Chapter Sixty Nine: Interlude

A couple of days after I’d been to see mum, Thomas, and Elisabeth Ann, Fergus and I went to see Angel and the Razorblades play at Retro Bar. When the gig finished we walked over to Scubar on Oxford Road for Girl Night.  Nat’s been banned from holding it at Juvenile Hell because of the infamous Valentines Day party, which seems very unfair… “It’s not what I would call a satisfactory solution,” she said, as we fought our way through the crowds to the bar, “I love Scubar, and they seem to like having me here, but it’s too small really, I need somewhere bigger.”

  “Did you try the village?” asked Fergus as we joined The Girls From Mars at their table by the bar.

  Violet snorted in disgust, “Yes, she’s tried the village, she’s tried around Piccadilly too, she’s tried everywhere; it basically comes down to politics…”

  “Vee,” murmured Nat, “keep the politics out of it; it’s incredibly tedious and boring…”

  “I don’t care,” snapped Violet, furiously, she turned back to Fergus, “The situation is basically this: The straight venues think Girl Night attracts too gay a crowd, the gay venues think it attracts too straight a crowd, and they’d all rather do something different, something that brings in more money, basically.”

  “But you always packed out Juvenile Hell…” I protested.

  Nat turned to me, “The thing is, we queer girls here,” she gestured to herself and Violet, “and our absent friends,” a reference to Fliss, “are effectively caught between a straight music scene which, particularly in Manchester, still thrives on male bravado, and a conservative, again, male dominated, gay scene, and neither scene has ever given much of a welcome to young keyed up punk girls, who don’t have a lot of money to spend, who don’t wear designer clothes, and who insist on dancing to un-commercial, un-familiar records.”

  “And Scubar does?” asked Fergus, sceptically.  The last time we had been there, we’d witnessed the tail end of a freshers week skool disco night, and had seen an overgrown schoolgirl dragging an overgrown schoolboy off behind the club by the tie, hell-bent on having her wicked way with him.

  “Scubar,” explained Nat, tersely, “is a student club and, as such, whilst not necessarily being pro queer, is used to a younger crowd, and is ostensibly equal rights.”

  She confessed that she was considering leaving Juvenile Hell in order to start her own club, “But no one has that kind of money, least of all me.  At least Ladyfest Brighton’s coming up, that’s something, and there’s always Kaffequeeria, but I’d like more.” She sighed, “I’m going to try and track down those girls who do Shake-O-Rama; I hear they’re having venue trouble too, maybe we can work together.”

  As much as I love Girl Night, Nat’s right; Scubar is too small for it.  It seemed as though you’d just start to lose yourself to a particularly great record, only to get trod on or elbowed by someone else, and you’d be distracted and have to start again.  In the shadows against the red brick walls, and amidst the pillars, I saw most of the old Girl Night regulars, including Meelan and her mates from Clinch, also Dew and Angel and the Razorblades.  Kit has started doing some Djing for Nat, along with Sabine, and some of Meelan’s mates.  “But I wish Fliss would come home,” sighed Nat, “I miss her so much…”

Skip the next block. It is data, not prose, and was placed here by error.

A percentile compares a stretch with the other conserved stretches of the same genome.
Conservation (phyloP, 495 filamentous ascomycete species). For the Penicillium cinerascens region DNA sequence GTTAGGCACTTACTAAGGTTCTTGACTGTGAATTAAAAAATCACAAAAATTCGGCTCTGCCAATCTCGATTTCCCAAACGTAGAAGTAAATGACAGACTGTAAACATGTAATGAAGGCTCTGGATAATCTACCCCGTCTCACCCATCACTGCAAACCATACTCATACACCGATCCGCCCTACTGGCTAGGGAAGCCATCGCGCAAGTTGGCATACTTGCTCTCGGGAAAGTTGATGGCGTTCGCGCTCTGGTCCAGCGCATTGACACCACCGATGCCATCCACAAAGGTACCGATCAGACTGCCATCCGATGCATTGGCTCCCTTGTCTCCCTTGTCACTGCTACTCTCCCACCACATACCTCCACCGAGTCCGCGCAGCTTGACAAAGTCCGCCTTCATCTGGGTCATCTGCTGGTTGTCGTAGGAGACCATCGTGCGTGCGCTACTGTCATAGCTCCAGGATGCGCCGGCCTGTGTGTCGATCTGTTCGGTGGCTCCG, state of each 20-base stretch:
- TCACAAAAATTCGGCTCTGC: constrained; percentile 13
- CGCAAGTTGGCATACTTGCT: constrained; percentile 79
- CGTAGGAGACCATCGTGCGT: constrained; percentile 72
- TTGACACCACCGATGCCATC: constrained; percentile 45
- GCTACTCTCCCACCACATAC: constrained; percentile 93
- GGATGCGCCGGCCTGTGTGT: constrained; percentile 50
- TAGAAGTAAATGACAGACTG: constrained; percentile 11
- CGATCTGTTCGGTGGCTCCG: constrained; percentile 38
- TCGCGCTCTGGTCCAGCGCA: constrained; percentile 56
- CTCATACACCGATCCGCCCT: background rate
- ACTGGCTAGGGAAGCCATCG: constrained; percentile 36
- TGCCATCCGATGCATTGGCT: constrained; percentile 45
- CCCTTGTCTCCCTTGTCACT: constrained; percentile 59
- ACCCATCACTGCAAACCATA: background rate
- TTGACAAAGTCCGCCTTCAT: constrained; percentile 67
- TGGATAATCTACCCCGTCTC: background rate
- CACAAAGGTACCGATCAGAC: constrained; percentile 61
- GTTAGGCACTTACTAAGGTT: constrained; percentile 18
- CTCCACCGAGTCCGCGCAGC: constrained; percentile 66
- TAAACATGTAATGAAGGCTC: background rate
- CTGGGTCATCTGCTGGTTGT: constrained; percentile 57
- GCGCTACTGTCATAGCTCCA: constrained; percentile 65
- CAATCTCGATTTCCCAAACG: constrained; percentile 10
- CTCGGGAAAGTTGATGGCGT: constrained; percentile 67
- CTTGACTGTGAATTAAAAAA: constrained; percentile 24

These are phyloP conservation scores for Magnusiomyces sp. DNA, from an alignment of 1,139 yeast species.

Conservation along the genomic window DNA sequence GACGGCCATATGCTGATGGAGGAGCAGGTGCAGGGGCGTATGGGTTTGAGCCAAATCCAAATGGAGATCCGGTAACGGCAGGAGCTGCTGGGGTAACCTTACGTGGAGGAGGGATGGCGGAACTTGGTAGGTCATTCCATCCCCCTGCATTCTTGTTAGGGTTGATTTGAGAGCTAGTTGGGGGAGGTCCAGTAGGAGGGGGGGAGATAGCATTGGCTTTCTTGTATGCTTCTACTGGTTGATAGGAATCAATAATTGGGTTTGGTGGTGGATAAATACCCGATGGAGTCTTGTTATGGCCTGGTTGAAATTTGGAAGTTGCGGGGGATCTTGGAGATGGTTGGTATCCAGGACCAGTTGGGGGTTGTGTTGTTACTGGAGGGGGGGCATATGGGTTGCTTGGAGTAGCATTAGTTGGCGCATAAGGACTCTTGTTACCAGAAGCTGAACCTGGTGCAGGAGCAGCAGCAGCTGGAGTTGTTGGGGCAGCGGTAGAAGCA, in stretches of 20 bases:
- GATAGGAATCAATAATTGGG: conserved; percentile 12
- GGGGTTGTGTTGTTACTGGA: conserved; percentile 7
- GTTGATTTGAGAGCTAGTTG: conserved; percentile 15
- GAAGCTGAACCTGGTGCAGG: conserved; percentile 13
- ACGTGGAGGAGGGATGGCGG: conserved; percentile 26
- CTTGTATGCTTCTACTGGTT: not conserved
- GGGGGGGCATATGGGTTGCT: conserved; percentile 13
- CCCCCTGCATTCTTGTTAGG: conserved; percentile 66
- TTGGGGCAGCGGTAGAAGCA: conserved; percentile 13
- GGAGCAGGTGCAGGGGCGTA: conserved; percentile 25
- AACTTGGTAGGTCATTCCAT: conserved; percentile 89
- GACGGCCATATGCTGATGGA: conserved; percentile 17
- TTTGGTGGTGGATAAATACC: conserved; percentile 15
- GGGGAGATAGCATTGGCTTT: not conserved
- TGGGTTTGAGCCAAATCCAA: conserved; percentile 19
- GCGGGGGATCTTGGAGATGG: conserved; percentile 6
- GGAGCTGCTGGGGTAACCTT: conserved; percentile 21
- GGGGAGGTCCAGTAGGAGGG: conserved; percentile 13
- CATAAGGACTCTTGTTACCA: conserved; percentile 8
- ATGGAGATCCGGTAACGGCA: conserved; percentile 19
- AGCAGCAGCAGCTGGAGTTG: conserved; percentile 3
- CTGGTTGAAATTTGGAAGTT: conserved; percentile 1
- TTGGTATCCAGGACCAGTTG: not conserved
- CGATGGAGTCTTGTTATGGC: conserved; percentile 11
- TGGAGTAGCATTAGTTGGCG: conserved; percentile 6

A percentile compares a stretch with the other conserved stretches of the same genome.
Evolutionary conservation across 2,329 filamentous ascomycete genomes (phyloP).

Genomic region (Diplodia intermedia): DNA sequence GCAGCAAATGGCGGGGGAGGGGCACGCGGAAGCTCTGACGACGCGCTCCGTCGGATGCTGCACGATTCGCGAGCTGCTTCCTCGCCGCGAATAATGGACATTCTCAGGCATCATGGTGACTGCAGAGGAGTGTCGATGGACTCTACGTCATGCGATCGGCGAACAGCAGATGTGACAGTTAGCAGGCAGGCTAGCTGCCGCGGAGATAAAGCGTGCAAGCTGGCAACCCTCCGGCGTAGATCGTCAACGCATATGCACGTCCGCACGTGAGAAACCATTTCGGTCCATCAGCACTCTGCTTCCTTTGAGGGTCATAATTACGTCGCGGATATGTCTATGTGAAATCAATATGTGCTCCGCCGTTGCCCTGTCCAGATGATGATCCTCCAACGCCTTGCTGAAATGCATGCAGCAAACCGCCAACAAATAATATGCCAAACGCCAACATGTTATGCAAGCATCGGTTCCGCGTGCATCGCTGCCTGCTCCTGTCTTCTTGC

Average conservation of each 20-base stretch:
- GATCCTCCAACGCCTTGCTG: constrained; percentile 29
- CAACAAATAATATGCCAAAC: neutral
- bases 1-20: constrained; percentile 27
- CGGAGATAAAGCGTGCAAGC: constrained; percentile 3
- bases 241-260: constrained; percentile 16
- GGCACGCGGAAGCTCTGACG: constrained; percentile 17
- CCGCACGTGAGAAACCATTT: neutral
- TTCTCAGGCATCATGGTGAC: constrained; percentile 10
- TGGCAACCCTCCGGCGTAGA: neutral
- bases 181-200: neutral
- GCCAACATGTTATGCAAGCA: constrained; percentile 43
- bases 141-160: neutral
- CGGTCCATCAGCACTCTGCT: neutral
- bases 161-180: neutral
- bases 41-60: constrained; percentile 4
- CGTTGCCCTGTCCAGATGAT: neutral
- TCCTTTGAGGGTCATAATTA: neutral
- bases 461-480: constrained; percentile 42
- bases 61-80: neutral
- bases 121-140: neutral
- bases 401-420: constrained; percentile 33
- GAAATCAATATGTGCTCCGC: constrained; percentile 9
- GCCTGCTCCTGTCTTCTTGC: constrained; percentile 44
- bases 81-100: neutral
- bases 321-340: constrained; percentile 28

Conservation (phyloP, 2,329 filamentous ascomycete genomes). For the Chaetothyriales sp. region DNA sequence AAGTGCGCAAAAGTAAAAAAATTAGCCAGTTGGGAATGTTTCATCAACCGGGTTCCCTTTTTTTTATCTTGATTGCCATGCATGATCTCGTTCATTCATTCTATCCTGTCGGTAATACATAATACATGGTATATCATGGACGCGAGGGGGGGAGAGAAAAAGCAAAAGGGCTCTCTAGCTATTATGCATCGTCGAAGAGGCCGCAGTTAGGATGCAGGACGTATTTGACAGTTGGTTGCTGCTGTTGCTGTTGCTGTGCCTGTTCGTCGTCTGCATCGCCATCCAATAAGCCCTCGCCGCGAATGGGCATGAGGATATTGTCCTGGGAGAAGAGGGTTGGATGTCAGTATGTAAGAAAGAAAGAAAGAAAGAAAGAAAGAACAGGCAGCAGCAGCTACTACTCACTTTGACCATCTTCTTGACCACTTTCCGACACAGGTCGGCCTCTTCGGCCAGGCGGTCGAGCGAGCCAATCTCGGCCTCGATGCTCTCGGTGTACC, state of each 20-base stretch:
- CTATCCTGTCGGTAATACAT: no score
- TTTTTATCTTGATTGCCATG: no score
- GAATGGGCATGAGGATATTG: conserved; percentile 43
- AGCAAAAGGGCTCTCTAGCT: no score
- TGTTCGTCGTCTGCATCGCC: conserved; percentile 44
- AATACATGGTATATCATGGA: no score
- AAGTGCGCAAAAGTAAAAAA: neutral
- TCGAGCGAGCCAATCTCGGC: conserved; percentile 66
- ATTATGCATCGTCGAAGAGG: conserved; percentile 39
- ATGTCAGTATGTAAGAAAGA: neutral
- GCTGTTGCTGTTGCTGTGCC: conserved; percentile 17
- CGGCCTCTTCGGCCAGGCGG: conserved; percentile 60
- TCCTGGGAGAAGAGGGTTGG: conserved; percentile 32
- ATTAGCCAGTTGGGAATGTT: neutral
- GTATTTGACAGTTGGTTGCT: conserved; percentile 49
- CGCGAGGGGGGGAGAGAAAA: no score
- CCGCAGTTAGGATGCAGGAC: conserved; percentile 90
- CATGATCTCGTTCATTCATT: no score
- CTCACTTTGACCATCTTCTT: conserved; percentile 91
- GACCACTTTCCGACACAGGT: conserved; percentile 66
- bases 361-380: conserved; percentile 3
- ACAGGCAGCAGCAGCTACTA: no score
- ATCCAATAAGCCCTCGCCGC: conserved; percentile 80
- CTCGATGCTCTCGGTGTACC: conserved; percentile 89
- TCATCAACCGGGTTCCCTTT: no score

“We all do.”

  “I know,” she raised a glass, “we shall never see her like again,” she drank.

  Thursday nights seem to be getting more and more like Friday nights, I thought, as we walked along Portland Street at half two.  The pavements had been furred with vomit by 8pm, and there was a dangerous atmosphere in the air as we walked; the pubs and clubs had emptied, but no one seemed to have gone home yet.  Fergus had his arm around me, and in front of us, Nat and Violet were talking quietly.  By the turning for Chorlton Street, some guy with a bottle leered from a bench and roared, “LESBIANS!”

  I heard Nat sigh as we continued walking; she took Violet’s hand as she murmured, “Do I have it tattooed on my forehead or something?”

  Violet proceeded to check, “No,” she said, neutrally, “nor are you wearing a necklace that says ‘Queer As Fuck’ I notice.”

  Somewhere behind us, the guy was still shouting, and people were gazing in our direction, curiously, and in a not entirely friendly way, as Nat said, “Do you think I should?” in anxious tones, “I could shave my head as well.”

  “No,” said Violet, decisively.

  Fergus didn’t find it remotely funny, however, he turned and started to make his way back the way we’d come, until I tugged on his arm, “Don’t,” I murmured, “he’s drunk, it won’t do any good.”

  Violet and Nat, who’d also stopped, nodded in unison, “She’s right, it won’t do any good.”

  Just then, I heard a voice somewhere behind us, “Did you just call us lesbians?” I turned in surprise.  A group of about six twenty something women had gathered around the bloke on the bench.  He stuttered some kind of a response, but it was too late, even as we moved away, they were closing in for the kill.

  Violet sniggered; Nat was content to merely smirk.

 “Aren’t you angry?” demanded Fergus as we waited for taxi’s.

  Violet and Nat shrugged, and Nat said, sardonically, “Que sera sera…”

  “Lairy drunken men are lairy drunken men,” said Violet, philosophically, “and besides, you get the odd good reaction sometimes, and plenty of no reaction at all…” 

  Fergus shook his head sadly.

  “Cheer up, Fergus,” said Nat, with almost forced cheerfulness, “we respect you as a man who will never ask if he can come home with us and watch.”

  He smiled a little, “Ha ha.”

  We got the first taxi, and they waved us off cheerfully, still holding hands, still smiling.

  When we arrived home, there was an ansaphone message from Fliss, “Bonjour mes amis,” it began, “nous retournons en Angleterre…”

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